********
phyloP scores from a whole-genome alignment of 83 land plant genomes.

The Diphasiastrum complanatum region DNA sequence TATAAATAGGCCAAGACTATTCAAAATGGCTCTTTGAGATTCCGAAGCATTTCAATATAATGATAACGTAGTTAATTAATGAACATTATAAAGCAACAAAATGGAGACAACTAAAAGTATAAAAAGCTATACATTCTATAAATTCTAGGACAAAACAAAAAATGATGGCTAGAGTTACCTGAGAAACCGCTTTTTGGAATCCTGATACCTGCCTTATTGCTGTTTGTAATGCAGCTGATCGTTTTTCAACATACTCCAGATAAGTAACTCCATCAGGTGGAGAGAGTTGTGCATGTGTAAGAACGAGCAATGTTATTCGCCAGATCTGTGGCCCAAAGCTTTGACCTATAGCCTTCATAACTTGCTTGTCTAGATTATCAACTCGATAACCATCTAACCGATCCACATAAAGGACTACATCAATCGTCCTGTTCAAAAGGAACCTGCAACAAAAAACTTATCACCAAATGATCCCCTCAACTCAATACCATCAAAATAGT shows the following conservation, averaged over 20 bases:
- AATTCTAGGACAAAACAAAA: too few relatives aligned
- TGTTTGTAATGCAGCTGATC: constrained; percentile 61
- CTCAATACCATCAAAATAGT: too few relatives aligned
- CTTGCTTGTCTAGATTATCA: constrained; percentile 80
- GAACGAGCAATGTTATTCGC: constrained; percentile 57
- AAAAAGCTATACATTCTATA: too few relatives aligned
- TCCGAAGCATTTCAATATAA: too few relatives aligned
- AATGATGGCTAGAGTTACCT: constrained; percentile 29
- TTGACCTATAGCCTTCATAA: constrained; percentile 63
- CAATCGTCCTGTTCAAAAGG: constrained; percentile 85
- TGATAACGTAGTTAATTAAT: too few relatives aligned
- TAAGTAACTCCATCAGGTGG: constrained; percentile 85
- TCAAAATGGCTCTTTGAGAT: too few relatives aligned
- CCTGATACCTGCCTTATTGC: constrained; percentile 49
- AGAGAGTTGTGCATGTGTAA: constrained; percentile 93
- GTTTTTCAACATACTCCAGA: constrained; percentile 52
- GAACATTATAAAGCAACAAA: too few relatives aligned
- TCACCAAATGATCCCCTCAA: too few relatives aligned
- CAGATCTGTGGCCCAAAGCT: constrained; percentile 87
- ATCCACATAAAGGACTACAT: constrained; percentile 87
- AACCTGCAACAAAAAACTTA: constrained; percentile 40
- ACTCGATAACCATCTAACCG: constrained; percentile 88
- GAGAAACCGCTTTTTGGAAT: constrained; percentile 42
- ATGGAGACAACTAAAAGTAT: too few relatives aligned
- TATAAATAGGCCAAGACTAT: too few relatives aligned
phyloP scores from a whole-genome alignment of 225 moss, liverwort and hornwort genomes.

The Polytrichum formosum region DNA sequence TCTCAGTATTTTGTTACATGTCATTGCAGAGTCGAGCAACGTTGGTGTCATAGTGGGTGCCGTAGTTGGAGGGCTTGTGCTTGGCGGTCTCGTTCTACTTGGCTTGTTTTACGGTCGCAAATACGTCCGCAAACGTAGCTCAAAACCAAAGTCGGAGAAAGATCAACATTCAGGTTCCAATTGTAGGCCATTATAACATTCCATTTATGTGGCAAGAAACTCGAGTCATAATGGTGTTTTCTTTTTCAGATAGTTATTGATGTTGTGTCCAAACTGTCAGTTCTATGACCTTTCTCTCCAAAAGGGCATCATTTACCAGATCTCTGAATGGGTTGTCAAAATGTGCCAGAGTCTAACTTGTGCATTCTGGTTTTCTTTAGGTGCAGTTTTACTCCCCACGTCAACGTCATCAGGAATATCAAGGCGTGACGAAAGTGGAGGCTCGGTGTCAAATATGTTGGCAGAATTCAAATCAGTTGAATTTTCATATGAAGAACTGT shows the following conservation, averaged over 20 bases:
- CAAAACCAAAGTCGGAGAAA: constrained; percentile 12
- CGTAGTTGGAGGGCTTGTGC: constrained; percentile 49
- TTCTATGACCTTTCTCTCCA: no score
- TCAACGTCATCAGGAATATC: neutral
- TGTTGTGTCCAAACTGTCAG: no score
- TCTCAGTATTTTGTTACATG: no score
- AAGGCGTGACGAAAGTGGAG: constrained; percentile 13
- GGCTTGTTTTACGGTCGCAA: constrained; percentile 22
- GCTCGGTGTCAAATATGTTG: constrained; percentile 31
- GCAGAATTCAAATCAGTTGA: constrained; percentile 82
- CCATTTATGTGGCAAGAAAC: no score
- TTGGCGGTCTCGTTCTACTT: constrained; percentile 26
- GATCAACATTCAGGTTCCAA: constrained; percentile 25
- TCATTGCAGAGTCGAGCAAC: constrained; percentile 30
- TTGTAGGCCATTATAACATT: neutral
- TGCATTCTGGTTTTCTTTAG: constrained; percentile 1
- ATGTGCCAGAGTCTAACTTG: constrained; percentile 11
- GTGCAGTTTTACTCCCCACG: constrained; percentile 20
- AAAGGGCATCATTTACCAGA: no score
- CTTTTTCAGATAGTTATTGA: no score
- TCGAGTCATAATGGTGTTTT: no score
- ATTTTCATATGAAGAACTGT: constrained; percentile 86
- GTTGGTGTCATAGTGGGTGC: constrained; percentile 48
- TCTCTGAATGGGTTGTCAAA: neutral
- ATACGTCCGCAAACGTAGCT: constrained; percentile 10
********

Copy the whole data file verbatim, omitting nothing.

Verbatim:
phyloP scores from a whole-genome alignment of 83 land plant genomes.

The Diphasiastrum complanatum region DNA sequence TATAAATAGGCCAAGACTATTCAAAATGGCTCTTTGAGATTCCGAAGCATTTCAATATAATGATAACGTAGTTAATTAATGAACATTATAAAGCAACAAAATGGAGACAACTAAAAGTATAAAAAGCTATACATTCTATAAATTCTAGGACAAAACAAAAAATGATGGCTAGAGTTACCTGAGAAACCGCTTTTTGGAATCCTGATACCTGCCTTATTGCTGTTTGTAATGCAGCTGATCGTTTTTCAACATACTCCAGATAAGTAACTCCATCAGGTGGAGAGAGTTGTGCATGTGTAAGAACGAGCAATGTTATTCGCCAGATCTGTGGCCCAAAGCTTTGACCTATAGCCTTCATAACTTGCTTGTCTAGATTATCAACTCGATAACCATCTAACCGATCCACATAAAGGACTACATCAATCGTCCTGTTCAAAAGGAACCTGCAACAAAAAACTTATCACCAAATGATCCCCTCAACTCAATACCATCAAAATAGT shows the following conservation, averaged over 20 bases:
- AATTCTAGGACAAAACAAAA: too few relatives aligned
- TGTTTGTAATGCAGCTGATC: constrained; percentile 61
- CTCAATACCATCAAAATAGT: too few relatives aligned
- CTTGCTTGTCTAGATTATCA: constrained; percentile 80
- GAACGAGCAATGTTATTCGC: constrained; percentile 57
- AAAAAGCTATACATTCTATA: too few relatives aligned
- TCCGAAGCATTTCAATATAA: too few relatives aligned
- AATGATGGCTAGAGTTACCT: constrained; percentile 29
- TTGACCTATAGCCTTCATAA: constrained; percentile 63
- CAATCGTCCTGTTCAAAAGG: constrained; percentile 85
- TGATAACGTAGTTAATTAAT: too few relatives aligned
- TAAGTAACTCCATCAGGTGG: constrained; percentile 85
- TCAAAATGGCTCTTTGAGAT: too few relatives aligned
- CCTGATACCTGCCTTATTGC: constrained; percentile 49
- AGAGAGTTGTGCATGTGTAA: constrained; percentile 93
- GTTTTTCAACATACTCCAGA: constrained; percentile 52
- GAACATTATAAAGCAACAAA: too few relatives aligned
- TCACCAAATGATCCCCTCAA: too few relatives aligned
- CAGATCTGTGGCCCAAAGCT: constrained; percentile 87
- ATCCACATAAAGGACTACAT: constrained; percentile 87
- AACCTGCAACAAAAAACTTA: constrained; percentile 40
- ACTCGATAACCATCTAACCG: constrained; percentile 88
- GAGAAACCGCTTTTTGGAAT: constrained; percentile 42
- ATGGAGACAACTAAAAGTAT: too few relatives aligned
- TATAAATAGGCCAAGACTAT: too few relatives aligned
phyloP scores from a whole-genome alignment of 225 moss, liverwort and hornwort genomes.

The Polytrichum formosum region DNA sequence TCTCAGTATTTTGTTACATGTCATTGCAGAGTCGAGCAACGTTGGTGTCATAGTGGGTGCCGTAGTTGGAGGGCTTGTGCTTGGCGGTCTCGTTCTACTTGGCTTGTTTTACGGTCGCAAATACGTCCGCAAACGTAGCTCAAAACCAAAGTCGGAGAAAGATCAACATTCAGGTTCCAATTGTAGGCCATTATAACATTCCATTTATGTGGCAAGAAACTCGAGTCATAATGGTGTTTTCTTTTTCAGATAGTTATTGATGTTGTGTCCAAACTGTCAGTTCTATGACCTTTCTCTCCAAAAGGGCATCATTTACCAGATCTCTGAATGGGTTGTCAAAATGTGCCAGAGTCTAACTTGTGCATTCTGGTTTTCTTTAGGTGCAGTTTTACTCCCCACGTCAACGTCATCAGGAATATCAAGGCGTGACGAAAGTGGAGGCTCGGTGTCAAATATGTTGGCAGAATTCAAATCAGTTGAATTTTCATATGAAGAACTGT shows the following conservation, averaged over 20 bases:
- CAAAACCAAAGTCGGAGAAA: constrained; percentile 12
- CGTAGTTGGAGGGCTTGTGC: constrained; percentile 49
- TTCTATGACCTTTCTCTCCA: no score
- TCAACGTCATCAGGAATATC: neutral
- TGTTGTGTCCAAACTGTCAG: no score
- TCTCAGTATTTTGTTACATG: no score
- AAGGCGTGACGAAAGTGGAG: constrained; percentile 13
- GGCTTGTTTTACGGTCGCAA: constrained; percentile 22
- GCTCGGTGTCAAATATGTTG: constrained; percentile 31
- GCAGAATTCAAATCAGTTGA: constrained; percentile 82
- CCATTTATGTGGCAAGAAAC: no score
- TTGGCGGTCTCGTTCTACTT: constrained; percentile 26
- GATCAACATTCAGGTTCCAA: constrained; percentile 25
- TCATTGCAGAGTCGAGCAAC: constrained; percentile 30
- TTGTAGGCCATTATAACATT: neutral
- TGCATTCTGGTTTTCTTTAG: constrained; percentile 1
- ATGTGCCAGAGTCTAACTTG: constrained; percentile 11
- GTGCAGTTTTACTCCCCACG: constrained; percentile 20
- AAAGGGCATCATTTACCAGA: no score
- CTTTTTCAGATAGTTATTGA: no score
- TCGAGTCATAATGGTGTTTT: no score
- ATTTTCATATGAAGAACTGT: constrained; percentile 86
- GTTGGTGTCATAGTGGGTGC: constrained; percentile 48
- TCTCTGAATGGGTTGTCAAA: neutral
- ATACGTCCGCAAACGTAGCT: constrained; percentile 10